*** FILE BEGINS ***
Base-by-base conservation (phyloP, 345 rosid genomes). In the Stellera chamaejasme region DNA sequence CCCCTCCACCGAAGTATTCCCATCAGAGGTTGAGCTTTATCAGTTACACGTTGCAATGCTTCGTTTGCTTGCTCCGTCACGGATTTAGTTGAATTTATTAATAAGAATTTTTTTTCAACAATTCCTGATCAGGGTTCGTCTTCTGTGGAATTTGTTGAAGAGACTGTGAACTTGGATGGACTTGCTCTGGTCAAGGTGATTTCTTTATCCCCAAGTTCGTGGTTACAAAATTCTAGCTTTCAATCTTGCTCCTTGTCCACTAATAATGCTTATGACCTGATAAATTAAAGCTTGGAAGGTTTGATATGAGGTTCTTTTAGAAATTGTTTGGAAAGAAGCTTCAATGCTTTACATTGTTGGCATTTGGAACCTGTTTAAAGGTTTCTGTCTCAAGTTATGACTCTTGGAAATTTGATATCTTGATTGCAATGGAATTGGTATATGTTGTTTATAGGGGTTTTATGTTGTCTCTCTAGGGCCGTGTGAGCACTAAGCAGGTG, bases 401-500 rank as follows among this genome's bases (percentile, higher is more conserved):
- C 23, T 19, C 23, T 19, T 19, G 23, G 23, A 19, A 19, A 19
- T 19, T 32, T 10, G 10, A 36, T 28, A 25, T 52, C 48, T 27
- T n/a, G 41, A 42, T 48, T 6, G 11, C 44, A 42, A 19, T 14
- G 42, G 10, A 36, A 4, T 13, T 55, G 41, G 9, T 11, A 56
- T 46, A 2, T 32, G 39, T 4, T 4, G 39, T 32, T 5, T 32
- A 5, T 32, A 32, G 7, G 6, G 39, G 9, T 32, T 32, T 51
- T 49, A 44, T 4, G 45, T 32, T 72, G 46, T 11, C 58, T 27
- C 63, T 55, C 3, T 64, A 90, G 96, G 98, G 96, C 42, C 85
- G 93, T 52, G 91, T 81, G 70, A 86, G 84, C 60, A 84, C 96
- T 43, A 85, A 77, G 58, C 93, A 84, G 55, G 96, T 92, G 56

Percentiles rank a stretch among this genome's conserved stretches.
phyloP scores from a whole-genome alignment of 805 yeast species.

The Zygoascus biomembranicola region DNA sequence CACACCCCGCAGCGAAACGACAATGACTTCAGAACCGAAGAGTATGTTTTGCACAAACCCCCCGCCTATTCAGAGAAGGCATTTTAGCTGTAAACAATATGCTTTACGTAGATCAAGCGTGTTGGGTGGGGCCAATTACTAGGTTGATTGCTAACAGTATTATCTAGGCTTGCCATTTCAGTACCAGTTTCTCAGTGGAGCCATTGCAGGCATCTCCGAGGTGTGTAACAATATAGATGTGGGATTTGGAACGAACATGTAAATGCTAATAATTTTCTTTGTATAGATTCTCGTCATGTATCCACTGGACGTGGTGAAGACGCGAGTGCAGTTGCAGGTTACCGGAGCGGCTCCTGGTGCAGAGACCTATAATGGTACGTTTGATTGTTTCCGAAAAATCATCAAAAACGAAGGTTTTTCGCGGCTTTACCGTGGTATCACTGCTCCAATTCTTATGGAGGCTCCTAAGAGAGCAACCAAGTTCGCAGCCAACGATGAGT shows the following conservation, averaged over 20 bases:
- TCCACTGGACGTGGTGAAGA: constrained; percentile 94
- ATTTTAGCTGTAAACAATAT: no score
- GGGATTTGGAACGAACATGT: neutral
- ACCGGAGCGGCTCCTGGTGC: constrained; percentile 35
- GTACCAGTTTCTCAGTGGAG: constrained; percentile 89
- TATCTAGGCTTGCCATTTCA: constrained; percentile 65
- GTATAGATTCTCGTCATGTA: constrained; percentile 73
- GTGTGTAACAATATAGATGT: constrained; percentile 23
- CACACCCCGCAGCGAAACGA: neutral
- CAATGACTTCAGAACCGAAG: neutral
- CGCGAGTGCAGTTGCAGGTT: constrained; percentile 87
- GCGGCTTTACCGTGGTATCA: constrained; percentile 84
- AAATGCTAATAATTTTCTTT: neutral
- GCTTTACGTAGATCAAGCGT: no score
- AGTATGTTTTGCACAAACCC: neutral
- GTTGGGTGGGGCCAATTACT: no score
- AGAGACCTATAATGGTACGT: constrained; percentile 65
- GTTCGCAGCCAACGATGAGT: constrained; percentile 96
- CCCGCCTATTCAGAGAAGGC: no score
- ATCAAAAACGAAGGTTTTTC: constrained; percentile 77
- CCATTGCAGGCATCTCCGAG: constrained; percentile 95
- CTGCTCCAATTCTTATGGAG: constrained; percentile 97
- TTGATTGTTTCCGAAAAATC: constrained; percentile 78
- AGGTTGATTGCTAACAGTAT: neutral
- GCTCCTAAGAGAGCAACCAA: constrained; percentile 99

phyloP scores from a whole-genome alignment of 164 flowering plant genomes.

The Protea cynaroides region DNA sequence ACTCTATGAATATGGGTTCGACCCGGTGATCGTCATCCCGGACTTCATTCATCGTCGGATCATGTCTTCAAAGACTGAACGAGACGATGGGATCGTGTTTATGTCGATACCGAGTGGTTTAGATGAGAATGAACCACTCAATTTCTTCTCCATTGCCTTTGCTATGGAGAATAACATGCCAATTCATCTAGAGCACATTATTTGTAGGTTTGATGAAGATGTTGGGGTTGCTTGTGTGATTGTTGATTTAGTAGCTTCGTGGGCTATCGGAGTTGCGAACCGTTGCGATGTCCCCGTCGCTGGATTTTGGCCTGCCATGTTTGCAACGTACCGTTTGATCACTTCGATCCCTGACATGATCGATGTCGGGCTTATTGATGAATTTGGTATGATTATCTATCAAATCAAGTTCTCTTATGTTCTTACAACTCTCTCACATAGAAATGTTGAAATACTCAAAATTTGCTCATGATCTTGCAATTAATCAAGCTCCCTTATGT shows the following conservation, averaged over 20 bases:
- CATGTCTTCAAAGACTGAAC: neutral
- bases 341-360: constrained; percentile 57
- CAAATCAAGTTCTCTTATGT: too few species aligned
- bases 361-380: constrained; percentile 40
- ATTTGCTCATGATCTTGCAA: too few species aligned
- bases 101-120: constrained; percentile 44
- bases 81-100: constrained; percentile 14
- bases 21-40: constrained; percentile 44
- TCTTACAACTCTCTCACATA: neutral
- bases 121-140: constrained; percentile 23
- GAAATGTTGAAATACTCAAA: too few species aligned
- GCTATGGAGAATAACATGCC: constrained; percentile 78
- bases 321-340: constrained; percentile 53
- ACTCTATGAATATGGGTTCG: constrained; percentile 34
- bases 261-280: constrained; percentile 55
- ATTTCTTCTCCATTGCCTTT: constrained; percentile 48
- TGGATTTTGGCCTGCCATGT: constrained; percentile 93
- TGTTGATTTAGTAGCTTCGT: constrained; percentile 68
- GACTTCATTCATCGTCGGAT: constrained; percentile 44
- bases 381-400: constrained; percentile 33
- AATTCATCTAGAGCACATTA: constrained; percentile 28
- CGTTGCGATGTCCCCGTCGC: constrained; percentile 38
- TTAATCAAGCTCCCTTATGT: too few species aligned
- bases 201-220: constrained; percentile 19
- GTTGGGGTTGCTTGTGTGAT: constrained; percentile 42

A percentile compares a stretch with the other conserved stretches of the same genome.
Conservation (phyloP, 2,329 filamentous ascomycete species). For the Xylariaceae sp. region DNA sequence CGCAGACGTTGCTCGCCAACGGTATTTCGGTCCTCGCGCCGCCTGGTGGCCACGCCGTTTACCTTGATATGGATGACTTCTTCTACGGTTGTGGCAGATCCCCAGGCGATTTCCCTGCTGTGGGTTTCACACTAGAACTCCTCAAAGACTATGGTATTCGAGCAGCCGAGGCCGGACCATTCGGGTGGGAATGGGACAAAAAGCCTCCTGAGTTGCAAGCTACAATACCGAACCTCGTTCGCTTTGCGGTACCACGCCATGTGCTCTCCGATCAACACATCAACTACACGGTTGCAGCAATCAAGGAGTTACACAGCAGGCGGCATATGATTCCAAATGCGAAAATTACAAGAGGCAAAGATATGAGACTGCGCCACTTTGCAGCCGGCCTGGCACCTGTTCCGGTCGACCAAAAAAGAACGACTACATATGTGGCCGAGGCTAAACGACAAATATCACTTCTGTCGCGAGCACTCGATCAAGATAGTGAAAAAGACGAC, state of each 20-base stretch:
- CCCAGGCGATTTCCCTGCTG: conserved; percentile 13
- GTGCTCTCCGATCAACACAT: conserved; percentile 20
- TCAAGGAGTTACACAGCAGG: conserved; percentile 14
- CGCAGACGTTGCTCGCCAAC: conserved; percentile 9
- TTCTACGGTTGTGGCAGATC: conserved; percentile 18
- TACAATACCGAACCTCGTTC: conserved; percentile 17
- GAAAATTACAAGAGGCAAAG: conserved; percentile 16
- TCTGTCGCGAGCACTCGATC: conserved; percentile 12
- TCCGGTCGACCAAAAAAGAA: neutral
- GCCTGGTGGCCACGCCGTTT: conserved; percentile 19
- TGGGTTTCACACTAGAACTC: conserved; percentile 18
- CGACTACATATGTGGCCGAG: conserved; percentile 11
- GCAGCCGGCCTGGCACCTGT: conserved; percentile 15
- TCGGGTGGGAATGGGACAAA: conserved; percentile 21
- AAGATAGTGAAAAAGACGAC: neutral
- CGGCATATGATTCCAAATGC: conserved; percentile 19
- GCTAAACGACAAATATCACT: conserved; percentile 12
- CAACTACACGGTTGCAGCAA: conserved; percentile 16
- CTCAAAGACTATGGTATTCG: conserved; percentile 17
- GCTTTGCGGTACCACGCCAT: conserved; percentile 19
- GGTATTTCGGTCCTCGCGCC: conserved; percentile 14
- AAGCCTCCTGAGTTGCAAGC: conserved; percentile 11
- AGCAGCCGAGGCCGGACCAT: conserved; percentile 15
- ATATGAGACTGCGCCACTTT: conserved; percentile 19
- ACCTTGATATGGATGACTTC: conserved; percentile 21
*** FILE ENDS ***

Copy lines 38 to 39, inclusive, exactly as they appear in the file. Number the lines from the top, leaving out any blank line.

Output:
- AGGTTGATTGCTAACAGTAT: neutral
- GCTCCTAAGAGAGCAACCAA: constrained; percentile 99